A new type of virus has been discovered which affects machines on the ever-growing network of file sharing systems such as Gnutella and Napster.
The worm, known as Mandragore, which currently only infects users of the Gnutella system including those using software clients such as BearShare and ToadNode to access it, spreads by posing as another machine or node containing files that a user might want to download.
Mikko Hypponen, research manager at antivirus company F-Secure, said that when a user searches for files, such as 'butterflies', the infected node will announce it has a file available called 'butterflies.exe'. "If the user downloads and clicks on this file, his machine becomes infected and will start to offer infected files to other users," he said.
The rate at which the virus spreads is restricted because infected nodes quickly become overwhelmed and unable to answer all requests resulting in false replies to user queries. The worm does not contain a malicious payload and may possibly be just a proof of concept virus, as all it does is replicate itself across machines.
An advisory from F-Secure said the easiest way to avoid infection is simply not to download .exe files from Gnutella. Some Gnutella clients, such as BearShare, automatically hide search results with the .exe extension to prevent users from downloading malicious code.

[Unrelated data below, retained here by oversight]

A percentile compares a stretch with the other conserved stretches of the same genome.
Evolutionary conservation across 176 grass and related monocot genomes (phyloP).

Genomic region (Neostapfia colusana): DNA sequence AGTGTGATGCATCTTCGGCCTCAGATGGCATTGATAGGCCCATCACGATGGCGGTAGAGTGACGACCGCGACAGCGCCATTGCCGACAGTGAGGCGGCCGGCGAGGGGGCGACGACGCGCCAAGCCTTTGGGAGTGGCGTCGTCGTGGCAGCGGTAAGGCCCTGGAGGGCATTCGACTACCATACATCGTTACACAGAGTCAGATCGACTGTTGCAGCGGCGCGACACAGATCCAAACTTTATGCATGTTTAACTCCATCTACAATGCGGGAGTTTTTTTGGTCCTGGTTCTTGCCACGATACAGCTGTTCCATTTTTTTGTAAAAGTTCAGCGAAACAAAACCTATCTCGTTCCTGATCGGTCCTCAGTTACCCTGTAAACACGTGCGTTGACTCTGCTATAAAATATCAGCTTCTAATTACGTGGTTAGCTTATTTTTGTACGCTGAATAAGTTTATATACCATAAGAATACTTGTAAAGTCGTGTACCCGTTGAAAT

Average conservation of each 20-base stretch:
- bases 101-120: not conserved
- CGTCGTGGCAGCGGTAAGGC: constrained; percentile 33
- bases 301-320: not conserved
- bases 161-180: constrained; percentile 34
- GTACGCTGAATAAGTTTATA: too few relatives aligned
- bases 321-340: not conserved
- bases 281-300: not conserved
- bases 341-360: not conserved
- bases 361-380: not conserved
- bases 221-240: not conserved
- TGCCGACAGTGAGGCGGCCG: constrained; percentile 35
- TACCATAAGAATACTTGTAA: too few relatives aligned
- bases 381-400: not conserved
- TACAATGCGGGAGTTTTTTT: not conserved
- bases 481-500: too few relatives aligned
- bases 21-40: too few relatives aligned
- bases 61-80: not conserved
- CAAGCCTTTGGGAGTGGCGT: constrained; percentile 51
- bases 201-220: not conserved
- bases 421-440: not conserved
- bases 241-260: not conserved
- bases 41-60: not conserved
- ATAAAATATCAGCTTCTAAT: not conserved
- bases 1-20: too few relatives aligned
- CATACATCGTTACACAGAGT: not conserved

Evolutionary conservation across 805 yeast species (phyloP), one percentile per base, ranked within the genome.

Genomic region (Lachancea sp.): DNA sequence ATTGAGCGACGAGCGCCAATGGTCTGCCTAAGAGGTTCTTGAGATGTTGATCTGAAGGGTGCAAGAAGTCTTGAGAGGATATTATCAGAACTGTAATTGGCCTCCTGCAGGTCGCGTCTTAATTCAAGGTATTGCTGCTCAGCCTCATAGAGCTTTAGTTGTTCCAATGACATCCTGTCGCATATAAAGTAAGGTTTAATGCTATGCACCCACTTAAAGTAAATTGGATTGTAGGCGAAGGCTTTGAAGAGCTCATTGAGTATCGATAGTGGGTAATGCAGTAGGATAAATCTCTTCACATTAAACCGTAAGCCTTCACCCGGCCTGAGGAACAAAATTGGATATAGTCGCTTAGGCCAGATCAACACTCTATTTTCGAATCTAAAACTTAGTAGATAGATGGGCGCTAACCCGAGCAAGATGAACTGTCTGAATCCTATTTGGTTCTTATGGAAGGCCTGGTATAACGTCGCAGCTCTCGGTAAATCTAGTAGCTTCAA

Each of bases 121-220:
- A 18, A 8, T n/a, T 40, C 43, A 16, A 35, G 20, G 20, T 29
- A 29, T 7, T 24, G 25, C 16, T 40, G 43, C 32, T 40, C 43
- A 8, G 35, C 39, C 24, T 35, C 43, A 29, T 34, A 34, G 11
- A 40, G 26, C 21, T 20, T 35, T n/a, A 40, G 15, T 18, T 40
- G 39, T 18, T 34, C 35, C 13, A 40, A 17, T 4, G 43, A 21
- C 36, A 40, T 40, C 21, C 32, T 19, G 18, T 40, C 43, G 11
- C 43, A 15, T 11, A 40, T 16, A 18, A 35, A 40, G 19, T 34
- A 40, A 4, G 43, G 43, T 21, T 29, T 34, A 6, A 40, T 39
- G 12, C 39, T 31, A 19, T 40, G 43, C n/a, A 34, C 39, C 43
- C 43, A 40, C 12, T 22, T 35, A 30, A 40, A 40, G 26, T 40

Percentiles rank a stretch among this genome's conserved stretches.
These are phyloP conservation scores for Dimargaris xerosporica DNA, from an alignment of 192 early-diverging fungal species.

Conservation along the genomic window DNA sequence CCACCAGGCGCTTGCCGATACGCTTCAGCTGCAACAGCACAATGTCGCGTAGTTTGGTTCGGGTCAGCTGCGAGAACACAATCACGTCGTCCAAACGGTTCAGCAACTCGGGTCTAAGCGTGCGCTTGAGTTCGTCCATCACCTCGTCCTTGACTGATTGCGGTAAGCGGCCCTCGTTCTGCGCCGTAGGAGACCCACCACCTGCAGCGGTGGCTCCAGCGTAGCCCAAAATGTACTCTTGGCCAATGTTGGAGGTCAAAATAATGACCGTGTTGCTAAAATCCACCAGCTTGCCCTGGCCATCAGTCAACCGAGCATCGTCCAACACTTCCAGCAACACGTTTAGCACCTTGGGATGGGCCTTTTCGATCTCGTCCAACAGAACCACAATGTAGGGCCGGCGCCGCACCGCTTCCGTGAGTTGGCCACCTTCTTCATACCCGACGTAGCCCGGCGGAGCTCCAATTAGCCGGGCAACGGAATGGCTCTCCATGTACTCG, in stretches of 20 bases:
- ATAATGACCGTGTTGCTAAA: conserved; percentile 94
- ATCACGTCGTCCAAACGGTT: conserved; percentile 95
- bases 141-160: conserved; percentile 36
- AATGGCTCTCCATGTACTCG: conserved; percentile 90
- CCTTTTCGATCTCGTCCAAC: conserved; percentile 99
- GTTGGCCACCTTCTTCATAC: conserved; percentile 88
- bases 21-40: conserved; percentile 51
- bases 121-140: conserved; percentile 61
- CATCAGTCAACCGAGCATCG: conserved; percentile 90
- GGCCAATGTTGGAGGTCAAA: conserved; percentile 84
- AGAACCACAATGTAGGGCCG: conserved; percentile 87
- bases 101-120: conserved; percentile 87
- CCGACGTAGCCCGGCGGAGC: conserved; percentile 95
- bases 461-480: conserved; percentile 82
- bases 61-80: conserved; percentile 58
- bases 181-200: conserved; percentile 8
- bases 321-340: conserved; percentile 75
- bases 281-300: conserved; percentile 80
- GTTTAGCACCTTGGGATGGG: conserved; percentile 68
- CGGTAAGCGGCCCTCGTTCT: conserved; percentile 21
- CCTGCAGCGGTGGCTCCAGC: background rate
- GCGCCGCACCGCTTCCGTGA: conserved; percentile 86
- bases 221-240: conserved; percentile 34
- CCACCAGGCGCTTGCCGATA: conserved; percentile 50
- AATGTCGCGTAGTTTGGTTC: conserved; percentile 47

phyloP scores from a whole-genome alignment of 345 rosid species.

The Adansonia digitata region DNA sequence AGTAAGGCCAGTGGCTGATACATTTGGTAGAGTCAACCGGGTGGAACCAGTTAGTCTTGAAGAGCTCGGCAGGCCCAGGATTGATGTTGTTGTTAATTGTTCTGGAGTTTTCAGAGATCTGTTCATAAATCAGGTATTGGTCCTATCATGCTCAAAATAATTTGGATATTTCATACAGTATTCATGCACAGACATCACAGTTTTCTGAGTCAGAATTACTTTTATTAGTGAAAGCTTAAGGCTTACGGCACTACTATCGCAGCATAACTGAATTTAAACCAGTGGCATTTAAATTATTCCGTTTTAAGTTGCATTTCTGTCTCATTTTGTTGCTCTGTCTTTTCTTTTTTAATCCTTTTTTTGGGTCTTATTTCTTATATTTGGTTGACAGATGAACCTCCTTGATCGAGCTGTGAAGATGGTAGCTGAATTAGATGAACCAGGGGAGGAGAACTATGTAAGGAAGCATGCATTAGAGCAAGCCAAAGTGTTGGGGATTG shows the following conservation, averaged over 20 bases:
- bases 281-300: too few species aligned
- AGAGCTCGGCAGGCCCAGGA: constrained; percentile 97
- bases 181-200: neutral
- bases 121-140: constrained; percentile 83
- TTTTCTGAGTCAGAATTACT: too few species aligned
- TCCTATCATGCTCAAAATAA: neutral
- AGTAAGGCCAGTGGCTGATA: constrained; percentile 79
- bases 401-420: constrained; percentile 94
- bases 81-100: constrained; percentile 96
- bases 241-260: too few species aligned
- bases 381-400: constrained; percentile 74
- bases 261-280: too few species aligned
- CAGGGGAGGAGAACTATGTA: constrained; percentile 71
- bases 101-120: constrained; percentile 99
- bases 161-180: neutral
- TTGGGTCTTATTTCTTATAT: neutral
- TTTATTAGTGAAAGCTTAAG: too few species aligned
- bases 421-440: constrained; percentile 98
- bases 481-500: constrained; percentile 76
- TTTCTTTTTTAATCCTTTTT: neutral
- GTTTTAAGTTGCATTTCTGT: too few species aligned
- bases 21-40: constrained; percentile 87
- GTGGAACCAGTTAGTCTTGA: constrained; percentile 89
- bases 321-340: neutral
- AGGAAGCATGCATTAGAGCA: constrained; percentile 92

Gnutella-based worms first started appearing last summer in the form of Visual Basic script viruses such as VBS/GWV, and are few and far between.
VBS/GWV spreads by spawning copies of itself on an infected machine under titles such as 'Pamela Anderson movie listing.vbs' or 'Battlefield Earth.vbs'.
The concept is the same as that which saw the spread of the Anna Kournikova virus - users downloading files that appear to be images or music files, but in reality are malicious executable programs.
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